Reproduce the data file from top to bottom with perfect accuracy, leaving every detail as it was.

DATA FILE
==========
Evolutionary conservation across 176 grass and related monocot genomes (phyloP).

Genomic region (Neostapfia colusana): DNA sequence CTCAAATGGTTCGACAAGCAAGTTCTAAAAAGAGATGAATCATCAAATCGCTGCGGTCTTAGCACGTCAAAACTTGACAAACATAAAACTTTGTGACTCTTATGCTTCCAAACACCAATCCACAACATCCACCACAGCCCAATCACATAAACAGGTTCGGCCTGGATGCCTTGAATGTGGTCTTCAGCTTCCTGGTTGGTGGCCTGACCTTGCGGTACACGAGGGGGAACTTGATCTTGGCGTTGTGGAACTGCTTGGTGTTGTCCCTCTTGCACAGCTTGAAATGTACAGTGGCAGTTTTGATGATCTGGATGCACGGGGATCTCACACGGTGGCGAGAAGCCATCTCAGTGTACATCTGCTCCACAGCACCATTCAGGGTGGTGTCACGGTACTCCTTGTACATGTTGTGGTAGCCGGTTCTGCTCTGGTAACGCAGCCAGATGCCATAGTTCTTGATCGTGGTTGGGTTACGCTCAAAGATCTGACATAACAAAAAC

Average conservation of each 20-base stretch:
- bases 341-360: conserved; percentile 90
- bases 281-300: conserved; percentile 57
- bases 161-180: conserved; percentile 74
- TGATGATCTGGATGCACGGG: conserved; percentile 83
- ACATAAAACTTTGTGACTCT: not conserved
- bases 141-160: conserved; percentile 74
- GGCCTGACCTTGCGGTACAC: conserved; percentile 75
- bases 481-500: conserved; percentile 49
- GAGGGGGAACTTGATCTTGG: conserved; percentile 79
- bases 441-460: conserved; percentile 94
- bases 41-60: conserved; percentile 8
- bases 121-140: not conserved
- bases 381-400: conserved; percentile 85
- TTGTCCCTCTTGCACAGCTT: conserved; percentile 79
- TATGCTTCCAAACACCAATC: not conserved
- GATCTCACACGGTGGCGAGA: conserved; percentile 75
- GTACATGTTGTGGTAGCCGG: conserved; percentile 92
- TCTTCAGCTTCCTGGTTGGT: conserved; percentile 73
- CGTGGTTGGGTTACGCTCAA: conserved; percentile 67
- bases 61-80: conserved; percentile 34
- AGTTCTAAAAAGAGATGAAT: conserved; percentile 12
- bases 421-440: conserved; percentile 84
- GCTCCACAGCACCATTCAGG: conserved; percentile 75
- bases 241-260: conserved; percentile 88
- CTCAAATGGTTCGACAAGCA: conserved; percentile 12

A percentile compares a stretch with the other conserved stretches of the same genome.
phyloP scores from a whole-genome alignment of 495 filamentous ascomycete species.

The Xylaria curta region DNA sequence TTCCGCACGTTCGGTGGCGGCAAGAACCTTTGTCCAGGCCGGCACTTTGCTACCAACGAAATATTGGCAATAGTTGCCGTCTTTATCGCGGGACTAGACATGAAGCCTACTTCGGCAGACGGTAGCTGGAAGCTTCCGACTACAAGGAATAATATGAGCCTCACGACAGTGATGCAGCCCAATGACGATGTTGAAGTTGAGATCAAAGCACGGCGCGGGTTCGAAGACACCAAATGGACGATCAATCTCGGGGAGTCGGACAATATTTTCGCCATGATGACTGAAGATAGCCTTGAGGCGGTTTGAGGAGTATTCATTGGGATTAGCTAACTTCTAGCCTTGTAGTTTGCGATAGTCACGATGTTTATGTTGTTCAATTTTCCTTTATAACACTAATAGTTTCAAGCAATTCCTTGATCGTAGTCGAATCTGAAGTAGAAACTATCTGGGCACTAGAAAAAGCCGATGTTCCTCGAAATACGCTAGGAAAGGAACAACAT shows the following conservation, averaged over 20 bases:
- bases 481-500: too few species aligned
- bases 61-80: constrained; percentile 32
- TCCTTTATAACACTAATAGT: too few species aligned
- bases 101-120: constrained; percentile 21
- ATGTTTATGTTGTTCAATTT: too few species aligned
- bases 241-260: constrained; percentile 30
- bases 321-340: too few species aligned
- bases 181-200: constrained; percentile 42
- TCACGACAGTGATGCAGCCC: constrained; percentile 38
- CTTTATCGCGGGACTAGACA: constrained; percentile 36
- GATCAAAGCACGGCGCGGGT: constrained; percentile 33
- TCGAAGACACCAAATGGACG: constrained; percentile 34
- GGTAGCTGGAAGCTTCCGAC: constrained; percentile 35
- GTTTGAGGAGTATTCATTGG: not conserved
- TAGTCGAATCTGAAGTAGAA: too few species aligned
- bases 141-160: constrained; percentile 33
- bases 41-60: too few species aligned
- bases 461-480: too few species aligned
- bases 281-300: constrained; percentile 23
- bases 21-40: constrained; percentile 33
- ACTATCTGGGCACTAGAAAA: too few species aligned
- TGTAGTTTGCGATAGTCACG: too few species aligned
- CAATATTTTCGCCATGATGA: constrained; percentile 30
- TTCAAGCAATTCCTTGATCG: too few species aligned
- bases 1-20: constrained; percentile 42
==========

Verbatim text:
Evolutionary conservation across 176 grass and related monocot genomes (phyloP).

Genomic region (Neostapfia colusana): DNA sequence CTCAAATGGTTCGACAAGCAAGTTCTAAAAAGAGATGAATCATCAAATCGCTGCGGTCTTAGCACGTCAAAACTTGACAAACATAAAACTTTGTGACTCTTATGCTTCCAAACACCAATCCACAACATCCACCACAGCCCAATCACATAAACAGGTTCGGCCTGGATGCCTTGAATGTGGTCTTCAGCTTCCTGGTTGGTGGCCTGACCTTGCGGTACACGAGGGGGAACTTGATCTTGGCGTTGTGGAACTGCTTGGTGTTGTCCCTCTTGCACAGCTTGAAATGTACAGTGGCAGTTTTGATGATCTGGATGCACGGGGATCTCACACGGTGGCGAGAAGCCATCTCAGTGTACATCTGCTCCACAGCACCATTCAGGGTGGTGTCACGGTACTCCTTGTACATGTTGTGGTAGCCGGTTCTGCTCTGGTAACGCAGCCAGATGCCATAGTTCTTGATCGTGGTTGGGTTACGCTCAAAGATCTGACATAACAAAAAC

Average conservation of each 20-base stretch:
- bases 341-360: conserved; percentile 90
- bases 281-300: conserved; percentile 57
- bases 161-180: conserved; percentile 74
- TGATGATCTGGATGCACGGG: conserved; percentile 83
- ACATAAAACTTTGTGACTCT: not conserved
- bases 141-160: conserved; percentile 74
- GGCCTGACCTTGCGGTACAC: conserved; percentile 75
- bases 481-500: conserved; percentile 49
- GAGGGGGAACTTGATCTTGG: conserved; percentile 79
- bases 441-460: conserved; percentile 94
- bases 41-60: conserved; percentile 8
- bases 121-140: not conserved
- bases 381-400: conserved; percentile 85
- TTGTCCCTCTTGCACAGCTT: conserved; percentile 79
- TATGCTTCCAAACACCAATC: not conserved
- GATCTCACACGGTGGCGAGA: conserved; percentile 75
- GTACATGTTGTGGTAGCCGG: conserved; percentile 92
- TCTTCAGCTTCCTGGTTGGT: conserved; percentile 73
- CGTGGTTGGGTTACGCTCAA: conserved; percentile 67
- bases 61-80: conserved; percentile 34
- AGTTCTAAAAAGAGATGAAT: conserved; percentile 12
- bases 421-440: conserved; percentile 84
- GCTCCACAGCACCATTCAGG: conserved; percentile 75
- bases 241-260: conserved; percentile 88
- CTCAAATGGTTCGACAAGCA: conserved; percentile 12

A percentile compares a stretch with the other conserved stretches of the same genome.
phyloP scores from a whole-genome alignment of 495 filamentous ascomycete species.

The Xylaria curta region DNA sequence TTCCGCACGTTCGGTGGCGGCAAGAACCTTTGTCCAGGCCGGCACTTTGCTACCAACGAAATATTGGCAATAGTTGCCGTCTTTATCGCGGGACTAGACATGAAGCCTACTTCGGCAGACGGTAGCTGGAAGCTTCCGACTACAAGGAATAATATGAGCCTCACGACAGTGATGCAGCCCAATGACGATGTTGAAGTTGAGATCAAAGCACGGCGCGGGTTCGAAGACACCAAATGGACGATCAATCTCGGGGAGTCGGACAATATTTTCGCCATGATGACTGAAGATAGCCTTGAGGCGGTTTGAGGAGTATTCATTGGGATTAGCTAACTTCTAGCCTTGTAGTTTGCGATAGTCACGATGTTTATGTTGTTCAATTTTCCTTTATAACACTAATAGTTTCAAGCAATTCCTTGATCGTAGTCGAATCTGAAGTAGAAACTATCTGGGCACTAGAAAAAGCCGATGTTCCTCGAAATACGCTAGGAAAGGAACAACAT shows the following conservation, averaged over 20 bases:
- bases 481-500: too few species aligned
- bases 61-80: constrained; percentile 32
- TCCTTTATAACACTAATAGT: too few species aligned
- bases 101-120: constrained; percentile 21
- ATGTTTATGTTGTTCAATTT: too few species aligned
- bases 241-260: constrained; percentile 30
- bases 321-340: too few species aligned
- bases 181-200: constrained; percentile 42
- TCACGACAGTGATGCAGCCC: constrained; percentile 38
- CTTTATCGCGGGACTAGACA: constrained; percentile 36
- GATCAAAGCACGGCGCGGGT: constrained; percentile 33
- TCGAAGACACCAAATGGACG: constrained; percentile 34
- GGTAGCTGGAAGCTTCCGAC: constrained; percentile 35
- GTTTGAGGAGTATTCATTGG: not conserved
- TAGTCGAATCTGAAGTAGAA: too few species aligned
- bases 141-160: constrained; percentile 33
- bases 41-60: too few species aligned
- bases 461-480: too few species aligned
- bases 281-300: constrained; percentile 23
- bases 21-40: constrained; percentile 33
- ACTATCTGGGCACTAGAAAA: too few species aligned
- TGTAGTTTGCGATAGTCACG: too few species aligned
- CAATATTTTCGCCATGATGA: constrained; percentile 30
- TTCAAGCAATTCCTTGATCG: too few species aligned
- bases 1-20: constrained; percentile 42